Thousands of motorcyclists taking part in the Rolling to Remember rally kicked off their ride from RFK Stadium to the National Mall on Sunday. The demonstration began at noon with an estimated 50,000 bikers.
Rolling to Remember, organized by AMVETS, is meant to draw awareness to service members missing in action and to the ongoing mental health crisis among veterans.
“POWs and MIAs, it’s something that we don’t want to ever forget as an organization, and it’s our way to say thank you,” said Mick Ciesla, National Second Vice Commander for Sons of AMVETS.
Motorcycle rides honoring missing soldiers and veterans have been taking place in D.C. for over 30 years. Until 2019, the largest ride was held by Rolling Thunder, but the group stopped hosting its annual event because of logistical headaches with Pentagon Police.
Since then, Rolling to Remember has taken over the tradition, but the event was canceled last year due to COVID-19 concerns.
“It was hard for it to be canceled, with the pandemic coming, and of course we knew it had to happen. It was hard to not do things and it actually shut a lot of things down that we do for the veterans,” said Dee Baggett, AMVETS Ladies Auxiliary National President. “So, it’s great that we’re opening back up and we’re here for the causes we believe in.”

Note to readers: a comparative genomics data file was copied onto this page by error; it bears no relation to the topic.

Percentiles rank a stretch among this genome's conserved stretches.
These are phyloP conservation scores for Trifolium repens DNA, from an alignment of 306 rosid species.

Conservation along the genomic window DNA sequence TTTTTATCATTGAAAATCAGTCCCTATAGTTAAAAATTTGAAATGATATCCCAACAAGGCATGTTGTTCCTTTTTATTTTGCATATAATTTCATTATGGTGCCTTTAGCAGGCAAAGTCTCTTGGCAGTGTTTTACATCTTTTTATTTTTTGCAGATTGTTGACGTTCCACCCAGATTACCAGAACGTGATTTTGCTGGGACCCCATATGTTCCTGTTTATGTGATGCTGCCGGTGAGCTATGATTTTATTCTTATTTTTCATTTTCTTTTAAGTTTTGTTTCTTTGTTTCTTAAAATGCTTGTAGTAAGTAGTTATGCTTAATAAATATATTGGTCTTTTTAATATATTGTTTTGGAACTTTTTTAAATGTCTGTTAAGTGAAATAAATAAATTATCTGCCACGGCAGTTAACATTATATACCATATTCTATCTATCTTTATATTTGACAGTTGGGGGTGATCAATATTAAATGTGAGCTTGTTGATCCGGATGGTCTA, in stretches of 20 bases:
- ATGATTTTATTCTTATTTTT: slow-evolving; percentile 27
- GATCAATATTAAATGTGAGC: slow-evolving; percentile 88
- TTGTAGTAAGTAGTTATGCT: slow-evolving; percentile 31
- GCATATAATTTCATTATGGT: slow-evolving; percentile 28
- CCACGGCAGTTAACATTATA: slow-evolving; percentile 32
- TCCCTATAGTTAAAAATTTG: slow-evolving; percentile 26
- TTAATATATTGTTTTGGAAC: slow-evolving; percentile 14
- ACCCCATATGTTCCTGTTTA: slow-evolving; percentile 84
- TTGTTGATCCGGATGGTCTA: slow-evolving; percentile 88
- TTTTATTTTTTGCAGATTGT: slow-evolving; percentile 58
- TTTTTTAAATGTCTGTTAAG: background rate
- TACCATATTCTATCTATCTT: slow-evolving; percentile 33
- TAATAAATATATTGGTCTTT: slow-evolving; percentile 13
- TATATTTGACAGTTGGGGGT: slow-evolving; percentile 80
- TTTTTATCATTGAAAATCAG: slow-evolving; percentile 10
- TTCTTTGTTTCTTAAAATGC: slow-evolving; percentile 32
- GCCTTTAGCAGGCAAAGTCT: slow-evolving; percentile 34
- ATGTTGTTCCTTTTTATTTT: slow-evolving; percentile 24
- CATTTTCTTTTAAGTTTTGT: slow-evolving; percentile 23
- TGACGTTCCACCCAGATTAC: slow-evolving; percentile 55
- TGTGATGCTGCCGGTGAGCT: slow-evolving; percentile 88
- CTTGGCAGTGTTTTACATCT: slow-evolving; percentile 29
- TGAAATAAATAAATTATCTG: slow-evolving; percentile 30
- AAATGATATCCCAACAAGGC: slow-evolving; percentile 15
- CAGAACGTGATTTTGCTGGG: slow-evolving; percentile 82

Typically, the group uses the Pentagon as a staging area, but this year Rolling to Remember was denied permission to stage there because of coronavirus concerns, which is why the bikers gathered at RFK Stadium this year.
The group left RFK and took I-395 to head to the National Mall. Dozens of road closures and parking restrictions were in place to accommodate the event. WTOP’s Steve Dresner said, considering the number of road closures put in place, the amount of traffic disruption was minimal.
“Things went very smoothly with the closures,” Dresner said. “We haven’t gotten many calls, so people are listening, they’re paying attention.”
D.C. Police lifted road closures associated with the event just before 1:30 p.m.
WTOP’s Acacia James contributed to this report.